television apparatus from 1950Raising Gaybies:
Screen Time? Not Until Our Kids Do THIS! 


When parents come over our house for a party, it’s not the nearly century old brick walls that garner their attention. Not the fireplace where a 16-year-old was married off by a wealthy oil baron, nor the LP records of a once prominent Dallas preacher hidden in the basement that causes a befuddled look upon their faces. It is the Good and Bad Choice Board for our kids hanging next to the kitchen. One parent even wanted a picture of it!

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Years before having children, Michael and I were fervent watchers of the show “Supernanny.” A young, tightly wound,  plucky Mary Poppins look-alike would attack the pernicious children and their parents to get them on the road to parenting nirvana. That’s the place where parents are always content and the kids behave like soldiers. A fantasy, yes! But as parents, we need to have a rubric for setting our kids on a guided path to adulthood.

For the most part, our children are well behaved, until there is a piece of candy that is indivisible by 2 – then the hackles go up and the fangs come out. Therein lies the Good Choice/Bad Choice Board. When we started the board, it was meant to structure behavior – like no hitting – no biting – and no peeing on the floor. Yes that really happened. Once the kids smartened up and knew the rules – the board morphed into a “Chore” board. The kids were required to set and clean up the dinner table as well as tidy up the mess they made in the playroom. How quickly they mastered those simple skills – and it appeared no matter how Sisyphean the task – they were always able to conquer it.

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I think frustration set in – I became tired of thinking up new rules – so I thought about it for a long time and said – the kids have to learn – but more importantly “learn to earn.” So forget the litany of rules and guidelines – they should learn to think “on the fly” how to craft a good decision and eschew the bad decisions. Ultimately the consequences of their decisions should steer them toward the light.

So here is how our board works – first you need a “prize.” Not candy – something juicy! To quote the infamous fictional character Hannibal Lecter – “we covet what we see every day.” Yes, the TV! TV is banned in our house – it must be earned. So, each week our kids need to earn 10 happy faces to watch 90 minutes of TV.   They can earn happy faces for making their beds, helping feed the dogs, being nice to each other – you get the drift. They get sad faces for doing things wrong. At the end of the week we add up the happy faces and subtract the sad faces (see – we are working math into this too) and the total is their score. If the kids get above 10 they win – below 10 they lose.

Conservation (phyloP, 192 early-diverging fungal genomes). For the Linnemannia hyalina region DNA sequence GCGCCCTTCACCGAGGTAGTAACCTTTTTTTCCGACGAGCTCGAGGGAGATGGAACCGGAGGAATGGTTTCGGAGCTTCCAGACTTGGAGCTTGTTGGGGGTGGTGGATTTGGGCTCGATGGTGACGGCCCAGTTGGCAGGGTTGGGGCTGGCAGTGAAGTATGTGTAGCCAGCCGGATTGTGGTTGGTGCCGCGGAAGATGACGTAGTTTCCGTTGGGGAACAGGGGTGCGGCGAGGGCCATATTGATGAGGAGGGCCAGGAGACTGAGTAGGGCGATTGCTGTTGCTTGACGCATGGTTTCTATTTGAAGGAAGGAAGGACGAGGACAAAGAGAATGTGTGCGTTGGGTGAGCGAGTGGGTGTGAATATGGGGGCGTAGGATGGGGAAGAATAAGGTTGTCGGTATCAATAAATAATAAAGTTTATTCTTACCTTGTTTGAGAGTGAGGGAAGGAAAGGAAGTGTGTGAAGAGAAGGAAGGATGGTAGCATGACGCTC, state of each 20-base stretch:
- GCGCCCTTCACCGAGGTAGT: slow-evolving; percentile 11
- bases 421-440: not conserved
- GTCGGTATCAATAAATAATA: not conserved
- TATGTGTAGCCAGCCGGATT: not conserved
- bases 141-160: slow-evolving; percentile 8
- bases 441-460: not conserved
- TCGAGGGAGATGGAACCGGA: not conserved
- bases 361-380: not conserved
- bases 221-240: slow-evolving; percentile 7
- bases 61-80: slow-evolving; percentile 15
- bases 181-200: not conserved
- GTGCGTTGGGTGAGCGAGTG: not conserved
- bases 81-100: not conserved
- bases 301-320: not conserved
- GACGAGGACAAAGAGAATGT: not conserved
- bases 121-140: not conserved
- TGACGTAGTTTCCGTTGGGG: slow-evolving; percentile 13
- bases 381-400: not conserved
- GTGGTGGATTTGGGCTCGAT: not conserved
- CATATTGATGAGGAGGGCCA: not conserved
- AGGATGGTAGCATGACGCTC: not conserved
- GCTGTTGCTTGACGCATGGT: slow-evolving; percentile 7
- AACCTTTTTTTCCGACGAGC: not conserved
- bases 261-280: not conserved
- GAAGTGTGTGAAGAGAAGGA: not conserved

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Magically, this gave us the empirical power we needed. The kids had a goal and the prize. The nice thing for parents is that the board prizes can be changed – use for privileges like use of a cell phone, going out to a movie. etc. The rules become less rote memory and build a strong foundation of work ethic, healthy competition, and a goal oriented approach.

I know this may sound like “Tiger Papa” – but you know what – it works for us – we’d rather the kids earn some substantive lessons now – because the board room is the “real world.”

How about you? How do you prompt your kids to make good choices? How do you monitor screen time in your house?



Bennett Cunningham is a Bankruptcy Attorney licensed in Texas and is a former Investigative Reporter for the CBS Television Station in Dallas. Mr. Cunningham has garnered 7 Regional Emmy Awards, including the Best Investigative Reporter in Texas 2 years in a row, as well as several National Awards for his exposés into the mismanagement of taxpayer dollars and government waste. Mr. Cunningham is also admitted to practice in the US Bankruptcy Court for the Northern District of Texas and the US Bankruptcy Court for the Eastern District of Texas.  He is a member of the State Bar of Texas, The National Association of Consumer Bankruptcy Attorney’s and the American Bar Association – and most importantly, a stay-at-home dad.